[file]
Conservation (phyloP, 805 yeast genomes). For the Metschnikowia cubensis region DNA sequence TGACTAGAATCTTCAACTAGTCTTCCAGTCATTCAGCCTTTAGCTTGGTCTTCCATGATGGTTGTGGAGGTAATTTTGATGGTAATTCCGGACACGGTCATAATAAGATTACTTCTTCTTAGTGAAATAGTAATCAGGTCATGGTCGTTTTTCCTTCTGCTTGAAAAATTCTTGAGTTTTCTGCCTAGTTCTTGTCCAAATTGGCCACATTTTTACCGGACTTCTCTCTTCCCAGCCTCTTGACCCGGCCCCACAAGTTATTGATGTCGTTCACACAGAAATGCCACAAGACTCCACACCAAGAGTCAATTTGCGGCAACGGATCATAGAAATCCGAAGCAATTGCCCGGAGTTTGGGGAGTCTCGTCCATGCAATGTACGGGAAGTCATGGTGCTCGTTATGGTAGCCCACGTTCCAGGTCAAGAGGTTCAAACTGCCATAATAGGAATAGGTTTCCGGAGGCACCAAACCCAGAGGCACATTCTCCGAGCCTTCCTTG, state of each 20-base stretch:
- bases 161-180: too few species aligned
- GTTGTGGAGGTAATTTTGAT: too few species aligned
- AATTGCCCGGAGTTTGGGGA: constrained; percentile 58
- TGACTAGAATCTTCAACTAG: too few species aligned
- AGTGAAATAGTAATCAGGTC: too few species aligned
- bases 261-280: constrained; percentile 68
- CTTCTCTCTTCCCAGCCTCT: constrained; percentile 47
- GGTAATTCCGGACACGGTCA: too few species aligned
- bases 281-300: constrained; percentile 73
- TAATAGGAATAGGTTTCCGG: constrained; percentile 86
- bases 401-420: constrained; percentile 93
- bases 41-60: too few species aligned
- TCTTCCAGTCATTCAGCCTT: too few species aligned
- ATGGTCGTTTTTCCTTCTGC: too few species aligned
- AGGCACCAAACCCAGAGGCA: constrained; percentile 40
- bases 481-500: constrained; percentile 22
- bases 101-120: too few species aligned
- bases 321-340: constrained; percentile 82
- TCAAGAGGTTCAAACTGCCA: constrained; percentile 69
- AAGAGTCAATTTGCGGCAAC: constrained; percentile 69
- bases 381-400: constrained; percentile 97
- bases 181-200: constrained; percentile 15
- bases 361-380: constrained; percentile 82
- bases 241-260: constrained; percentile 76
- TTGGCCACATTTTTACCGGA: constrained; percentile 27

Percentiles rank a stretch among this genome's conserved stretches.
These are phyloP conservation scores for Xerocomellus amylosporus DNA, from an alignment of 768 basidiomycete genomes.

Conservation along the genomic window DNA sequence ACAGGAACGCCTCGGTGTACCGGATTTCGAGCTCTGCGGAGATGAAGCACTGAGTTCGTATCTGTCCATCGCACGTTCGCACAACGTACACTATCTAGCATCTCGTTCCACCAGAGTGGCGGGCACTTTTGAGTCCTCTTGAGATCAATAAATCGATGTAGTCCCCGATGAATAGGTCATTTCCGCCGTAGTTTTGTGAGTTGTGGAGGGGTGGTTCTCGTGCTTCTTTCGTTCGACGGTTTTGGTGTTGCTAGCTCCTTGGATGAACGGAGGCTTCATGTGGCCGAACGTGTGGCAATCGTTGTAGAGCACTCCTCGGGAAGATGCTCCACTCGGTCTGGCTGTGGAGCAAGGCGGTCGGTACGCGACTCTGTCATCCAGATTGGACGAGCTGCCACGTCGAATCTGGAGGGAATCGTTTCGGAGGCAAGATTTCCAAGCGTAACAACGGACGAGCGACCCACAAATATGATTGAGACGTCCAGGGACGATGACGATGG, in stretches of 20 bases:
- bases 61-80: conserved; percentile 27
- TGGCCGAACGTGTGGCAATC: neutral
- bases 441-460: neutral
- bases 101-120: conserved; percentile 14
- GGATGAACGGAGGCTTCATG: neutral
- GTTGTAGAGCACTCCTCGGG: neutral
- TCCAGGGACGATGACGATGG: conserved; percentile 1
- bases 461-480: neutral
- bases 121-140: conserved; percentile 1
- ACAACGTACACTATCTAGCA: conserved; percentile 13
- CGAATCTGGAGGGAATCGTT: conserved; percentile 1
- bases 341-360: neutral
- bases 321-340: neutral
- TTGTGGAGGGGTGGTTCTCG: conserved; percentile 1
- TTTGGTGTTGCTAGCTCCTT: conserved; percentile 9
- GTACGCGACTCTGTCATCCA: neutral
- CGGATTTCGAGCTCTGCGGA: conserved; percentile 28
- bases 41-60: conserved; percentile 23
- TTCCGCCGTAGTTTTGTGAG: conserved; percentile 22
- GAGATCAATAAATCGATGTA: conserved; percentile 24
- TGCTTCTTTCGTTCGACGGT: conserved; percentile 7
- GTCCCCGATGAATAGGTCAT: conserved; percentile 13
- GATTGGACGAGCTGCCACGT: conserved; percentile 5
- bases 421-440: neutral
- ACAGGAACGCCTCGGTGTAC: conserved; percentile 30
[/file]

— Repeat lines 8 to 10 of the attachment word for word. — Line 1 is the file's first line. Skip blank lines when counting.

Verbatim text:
- CTTCTCTCTTCCCAGCCTCT: constrained; percentile 47
- GGTAATTCCGGACACGGTCA: too few species aligned
- bases 281-300: constrained; percentile 73